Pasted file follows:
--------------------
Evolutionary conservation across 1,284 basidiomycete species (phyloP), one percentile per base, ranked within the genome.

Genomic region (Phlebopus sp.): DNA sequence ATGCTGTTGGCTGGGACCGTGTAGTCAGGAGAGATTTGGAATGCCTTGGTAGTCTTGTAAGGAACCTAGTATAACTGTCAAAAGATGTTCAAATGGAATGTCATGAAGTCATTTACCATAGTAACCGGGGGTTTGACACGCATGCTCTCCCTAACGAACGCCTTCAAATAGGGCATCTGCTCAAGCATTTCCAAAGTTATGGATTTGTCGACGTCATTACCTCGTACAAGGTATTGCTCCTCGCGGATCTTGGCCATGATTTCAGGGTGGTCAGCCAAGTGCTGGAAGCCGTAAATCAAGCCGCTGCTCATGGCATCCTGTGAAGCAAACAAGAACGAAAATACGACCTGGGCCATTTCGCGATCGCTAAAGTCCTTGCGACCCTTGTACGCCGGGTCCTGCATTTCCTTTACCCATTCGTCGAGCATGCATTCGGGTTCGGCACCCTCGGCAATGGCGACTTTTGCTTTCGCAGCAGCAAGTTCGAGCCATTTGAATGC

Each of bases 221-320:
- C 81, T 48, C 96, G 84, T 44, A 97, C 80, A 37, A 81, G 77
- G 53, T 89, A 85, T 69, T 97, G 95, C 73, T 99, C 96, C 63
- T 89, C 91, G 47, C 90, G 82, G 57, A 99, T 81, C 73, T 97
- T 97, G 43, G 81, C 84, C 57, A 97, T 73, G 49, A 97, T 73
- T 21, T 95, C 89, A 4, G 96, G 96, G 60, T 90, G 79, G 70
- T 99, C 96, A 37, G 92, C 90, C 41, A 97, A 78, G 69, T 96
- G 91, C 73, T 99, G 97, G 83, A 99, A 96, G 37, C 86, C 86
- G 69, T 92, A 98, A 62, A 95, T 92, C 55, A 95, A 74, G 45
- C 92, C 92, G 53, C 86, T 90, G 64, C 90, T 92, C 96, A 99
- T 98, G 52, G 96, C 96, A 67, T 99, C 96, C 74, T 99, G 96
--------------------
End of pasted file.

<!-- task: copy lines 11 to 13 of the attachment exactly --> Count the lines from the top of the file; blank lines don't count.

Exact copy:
- G 69, T 92, A 98, A 62, A 95, T 92, C 55, A 95, A 74, G 45
- C 92, C 92, G 53, C 86, T 90, G 64, C 90, T 92, C 96, A 99
- T 98, G 52, G 96, C 96, A 67, T 99, C 96, C 74, T 99, G 96